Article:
Change the mind

“The only job of the poet is to destabilize and expand language. This is how poetry changes the world—not by grand ambition or the lauding of critics. It takes the plodding, unending effort of many to alter line by line, phrase by phrase, word by word the way we describe ourselves and everything around us. This is how we change perception. This is how we change the mind.”  —Jaswinder Bolina (in Poetry Foundation: “The Writing Class”  )

Words to mull over. How do we change perception? Is the change of mind correlated with a change in mind–potential alterations of the brain’s structure or synaptic system? If we destabilize language, do we necessarily alter perception?

Although the book is not an easy read, Starr’s Feeling Beauty: The Neuroscience of Aesthetic Experience offers interdisciplinary research into how the brain may be altered by powerful aesthetic experience, or at any rate, how the brain responds to these experiences in ways that lead some researchers to believe the brain can be changed by art. Not just by those who create art, but by those who encounter it.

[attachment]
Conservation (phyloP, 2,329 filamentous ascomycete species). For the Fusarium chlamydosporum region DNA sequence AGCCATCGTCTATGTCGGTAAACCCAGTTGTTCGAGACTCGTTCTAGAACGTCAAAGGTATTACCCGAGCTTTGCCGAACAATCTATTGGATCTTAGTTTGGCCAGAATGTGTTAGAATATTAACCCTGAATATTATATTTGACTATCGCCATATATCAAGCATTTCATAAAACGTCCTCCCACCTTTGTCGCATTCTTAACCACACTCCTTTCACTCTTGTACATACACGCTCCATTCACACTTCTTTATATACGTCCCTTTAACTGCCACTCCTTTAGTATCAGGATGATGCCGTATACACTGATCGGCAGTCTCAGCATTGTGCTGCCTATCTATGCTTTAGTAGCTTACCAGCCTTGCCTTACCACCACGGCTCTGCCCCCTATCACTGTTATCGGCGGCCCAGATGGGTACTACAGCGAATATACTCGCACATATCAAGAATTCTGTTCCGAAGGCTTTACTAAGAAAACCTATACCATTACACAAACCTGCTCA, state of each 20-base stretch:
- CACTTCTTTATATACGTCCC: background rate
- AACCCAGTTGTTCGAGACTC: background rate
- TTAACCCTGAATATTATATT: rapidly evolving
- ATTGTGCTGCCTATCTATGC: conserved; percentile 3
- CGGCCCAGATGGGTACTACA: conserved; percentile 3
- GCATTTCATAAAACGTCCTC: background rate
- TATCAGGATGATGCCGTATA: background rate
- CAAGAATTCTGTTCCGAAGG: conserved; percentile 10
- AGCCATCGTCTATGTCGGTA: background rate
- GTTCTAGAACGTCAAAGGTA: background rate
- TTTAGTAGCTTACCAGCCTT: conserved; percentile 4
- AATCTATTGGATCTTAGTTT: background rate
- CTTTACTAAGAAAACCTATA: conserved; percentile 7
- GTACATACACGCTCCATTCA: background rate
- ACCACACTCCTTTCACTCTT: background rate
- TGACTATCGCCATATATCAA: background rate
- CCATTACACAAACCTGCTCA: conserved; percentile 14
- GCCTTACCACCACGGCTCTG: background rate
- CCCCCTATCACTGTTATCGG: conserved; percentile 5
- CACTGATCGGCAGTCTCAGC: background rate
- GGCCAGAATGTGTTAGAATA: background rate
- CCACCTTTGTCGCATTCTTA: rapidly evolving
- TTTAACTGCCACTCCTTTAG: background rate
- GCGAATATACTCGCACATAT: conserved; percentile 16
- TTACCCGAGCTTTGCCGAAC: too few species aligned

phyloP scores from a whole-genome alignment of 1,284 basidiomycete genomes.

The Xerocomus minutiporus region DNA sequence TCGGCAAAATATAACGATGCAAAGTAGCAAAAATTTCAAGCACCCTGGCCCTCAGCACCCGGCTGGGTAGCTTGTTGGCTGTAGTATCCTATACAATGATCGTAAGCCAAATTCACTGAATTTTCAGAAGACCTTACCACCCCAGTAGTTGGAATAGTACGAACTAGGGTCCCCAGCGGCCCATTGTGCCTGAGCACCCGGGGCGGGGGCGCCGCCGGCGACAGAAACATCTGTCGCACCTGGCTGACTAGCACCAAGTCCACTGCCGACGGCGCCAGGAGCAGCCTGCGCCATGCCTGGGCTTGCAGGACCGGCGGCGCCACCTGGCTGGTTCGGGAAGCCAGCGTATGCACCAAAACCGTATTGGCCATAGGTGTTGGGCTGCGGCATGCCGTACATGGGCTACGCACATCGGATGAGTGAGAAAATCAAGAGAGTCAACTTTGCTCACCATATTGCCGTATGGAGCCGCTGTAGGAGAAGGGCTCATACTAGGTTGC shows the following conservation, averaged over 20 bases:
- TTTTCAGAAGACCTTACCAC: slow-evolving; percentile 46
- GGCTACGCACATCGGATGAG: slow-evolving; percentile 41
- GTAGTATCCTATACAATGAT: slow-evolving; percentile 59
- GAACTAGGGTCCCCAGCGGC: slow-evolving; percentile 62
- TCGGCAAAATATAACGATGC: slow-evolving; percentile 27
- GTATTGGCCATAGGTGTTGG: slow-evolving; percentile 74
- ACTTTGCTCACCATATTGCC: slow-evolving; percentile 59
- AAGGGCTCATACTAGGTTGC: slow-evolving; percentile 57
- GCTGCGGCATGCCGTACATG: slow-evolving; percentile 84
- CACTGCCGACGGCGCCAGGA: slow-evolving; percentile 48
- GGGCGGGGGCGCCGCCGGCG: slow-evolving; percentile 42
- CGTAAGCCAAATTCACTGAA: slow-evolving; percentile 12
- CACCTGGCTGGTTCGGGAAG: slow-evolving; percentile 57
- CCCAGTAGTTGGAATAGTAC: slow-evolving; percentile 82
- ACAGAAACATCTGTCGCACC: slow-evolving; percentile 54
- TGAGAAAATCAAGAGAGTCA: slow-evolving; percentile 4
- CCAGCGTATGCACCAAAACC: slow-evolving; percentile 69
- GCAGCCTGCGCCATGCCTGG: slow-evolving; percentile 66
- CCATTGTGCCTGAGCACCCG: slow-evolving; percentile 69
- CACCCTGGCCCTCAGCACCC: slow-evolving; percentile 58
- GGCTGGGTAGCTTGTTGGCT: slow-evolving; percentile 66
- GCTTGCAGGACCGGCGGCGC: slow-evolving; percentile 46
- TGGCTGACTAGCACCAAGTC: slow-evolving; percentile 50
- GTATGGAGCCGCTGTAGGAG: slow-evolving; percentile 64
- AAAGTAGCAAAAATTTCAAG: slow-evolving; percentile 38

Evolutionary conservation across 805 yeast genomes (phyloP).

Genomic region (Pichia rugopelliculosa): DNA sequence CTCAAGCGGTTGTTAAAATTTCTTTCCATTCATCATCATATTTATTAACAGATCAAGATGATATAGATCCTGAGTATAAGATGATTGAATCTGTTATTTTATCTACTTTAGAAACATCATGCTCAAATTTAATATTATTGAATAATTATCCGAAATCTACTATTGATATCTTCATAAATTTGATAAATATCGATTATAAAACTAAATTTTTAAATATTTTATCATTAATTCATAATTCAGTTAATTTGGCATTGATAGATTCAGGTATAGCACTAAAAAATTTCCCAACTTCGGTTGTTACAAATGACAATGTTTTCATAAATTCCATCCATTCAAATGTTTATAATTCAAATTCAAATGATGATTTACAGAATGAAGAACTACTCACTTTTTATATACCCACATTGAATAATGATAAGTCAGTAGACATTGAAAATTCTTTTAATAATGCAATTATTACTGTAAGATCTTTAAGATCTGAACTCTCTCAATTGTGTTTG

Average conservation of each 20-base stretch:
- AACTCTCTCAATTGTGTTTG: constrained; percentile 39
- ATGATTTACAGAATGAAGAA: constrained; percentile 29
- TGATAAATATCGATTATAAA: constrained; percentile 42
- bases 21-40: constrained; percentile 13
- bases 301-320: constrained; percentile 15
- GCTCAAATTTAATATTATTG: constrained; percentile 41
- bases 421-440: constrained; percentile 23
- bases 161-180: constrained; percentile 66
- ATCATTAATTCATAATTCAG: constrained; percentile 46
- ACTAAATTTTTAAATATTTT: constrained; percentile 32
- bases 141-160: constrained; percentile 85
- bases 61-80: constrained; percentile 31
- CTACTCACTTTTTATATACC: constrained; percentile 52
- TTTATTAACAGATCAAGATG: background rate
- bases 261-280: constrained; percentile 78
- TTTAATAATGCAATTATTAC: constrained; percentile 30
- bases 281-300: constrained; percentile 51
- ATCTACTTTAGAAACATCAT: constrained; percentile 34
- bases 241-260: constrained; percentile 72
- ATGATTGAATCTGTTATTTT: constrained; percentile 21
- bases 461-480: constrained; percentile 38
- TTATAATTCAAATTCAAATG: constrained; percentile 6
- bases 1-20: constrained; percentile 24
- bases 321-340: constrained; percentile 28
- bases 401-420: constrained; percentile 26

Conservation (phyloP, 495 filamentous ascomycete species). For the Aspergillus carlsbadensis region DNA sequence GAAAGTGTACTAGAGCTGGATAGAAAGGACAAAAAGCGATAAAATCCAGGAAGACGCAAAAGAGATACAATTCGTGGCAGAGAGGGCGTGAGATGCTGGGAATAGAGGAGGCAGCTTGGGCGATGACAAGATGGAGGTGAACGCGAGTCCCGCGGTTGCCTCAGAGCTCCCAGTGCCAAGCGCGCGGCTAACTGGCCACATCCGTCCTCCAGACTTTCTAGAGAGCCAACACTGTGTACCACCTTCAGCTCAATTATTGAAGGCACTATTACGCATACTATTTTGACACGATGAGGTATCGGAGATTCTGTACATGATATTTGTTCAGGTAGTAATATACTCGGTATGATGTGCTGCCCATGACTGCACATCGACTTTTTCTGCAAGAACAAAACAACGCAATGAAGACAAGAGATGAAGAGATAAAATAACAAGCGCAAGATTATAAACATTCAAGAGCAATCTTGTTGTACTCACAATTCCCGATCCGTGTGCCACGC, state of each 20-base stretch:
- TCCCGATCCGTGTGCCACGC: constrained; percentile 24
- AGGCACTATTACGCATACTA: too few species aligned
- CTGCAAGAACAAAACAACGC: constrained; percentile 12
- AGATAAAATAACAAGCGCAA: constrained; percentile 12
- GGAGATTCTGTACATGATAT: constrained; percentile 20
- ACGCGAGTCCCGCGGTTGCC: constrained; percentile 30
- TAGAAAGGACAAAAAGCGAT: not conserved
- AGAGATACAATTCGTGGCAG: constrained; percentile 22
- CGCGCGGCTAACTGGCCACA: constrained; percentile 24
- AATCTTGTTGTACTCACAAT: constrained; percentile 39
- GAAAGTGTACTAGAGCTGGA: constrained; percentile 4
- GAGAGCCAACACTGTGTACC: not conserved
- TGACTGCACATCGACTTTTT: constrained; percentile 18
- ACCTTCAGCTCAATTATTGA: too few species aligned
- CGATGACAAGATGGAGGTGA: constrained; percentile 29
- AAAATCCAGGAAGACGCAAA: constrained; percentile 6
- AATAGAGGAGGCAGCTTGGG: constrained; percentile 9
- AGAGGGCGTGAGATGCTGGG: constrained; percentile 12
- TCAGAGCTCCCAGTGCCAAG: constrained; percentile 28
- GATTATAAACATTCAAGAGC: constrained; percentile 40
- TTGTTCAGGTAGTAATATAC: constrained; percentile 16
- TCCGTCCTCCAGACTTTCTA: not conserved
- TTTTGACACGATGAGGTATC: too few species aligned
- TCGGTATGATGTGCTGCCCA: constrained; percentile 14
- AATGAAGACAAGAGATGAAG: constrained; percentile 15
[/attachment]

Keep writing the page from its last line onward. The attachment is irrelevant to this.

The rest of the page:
I encountered Bolina’s essay (see link above) a week or so after I completed reading Starr’s book, and the consilience–to borrow a scientific term–seemed powerful. The ideas have not yet cohered in my own mind, but perhaps in time I will have more to say on this topic.

Meanwhile, I revel in the juicy possibilities of changing mind through art.

 

 

 

 

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4 comments on “Change the mind

  1. “Two contradictory elements meet in poetry: ecstasy and irony. The ecstatic element is tied to an unconditional acceptance of the world, including what is cruel and absurd. Irony, in contrast, is the artistic representation of thought, criticism, doubt. Ecstasy is ready to accept the entire world; irony, following in the footsteps of thought, questions everything, asks tendentious questions, doubts the meaning of poetry and even of itself.” –Adam Zagajewski

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  2. KM Huber says:

    Currently, I am exploring neuroplasticity and epigenetics, somewhat related to this post. I am delighted to know about Bolina’s essay as well as Starr’s book. Like you, I think, “oh, the possibilities….”
    Karen

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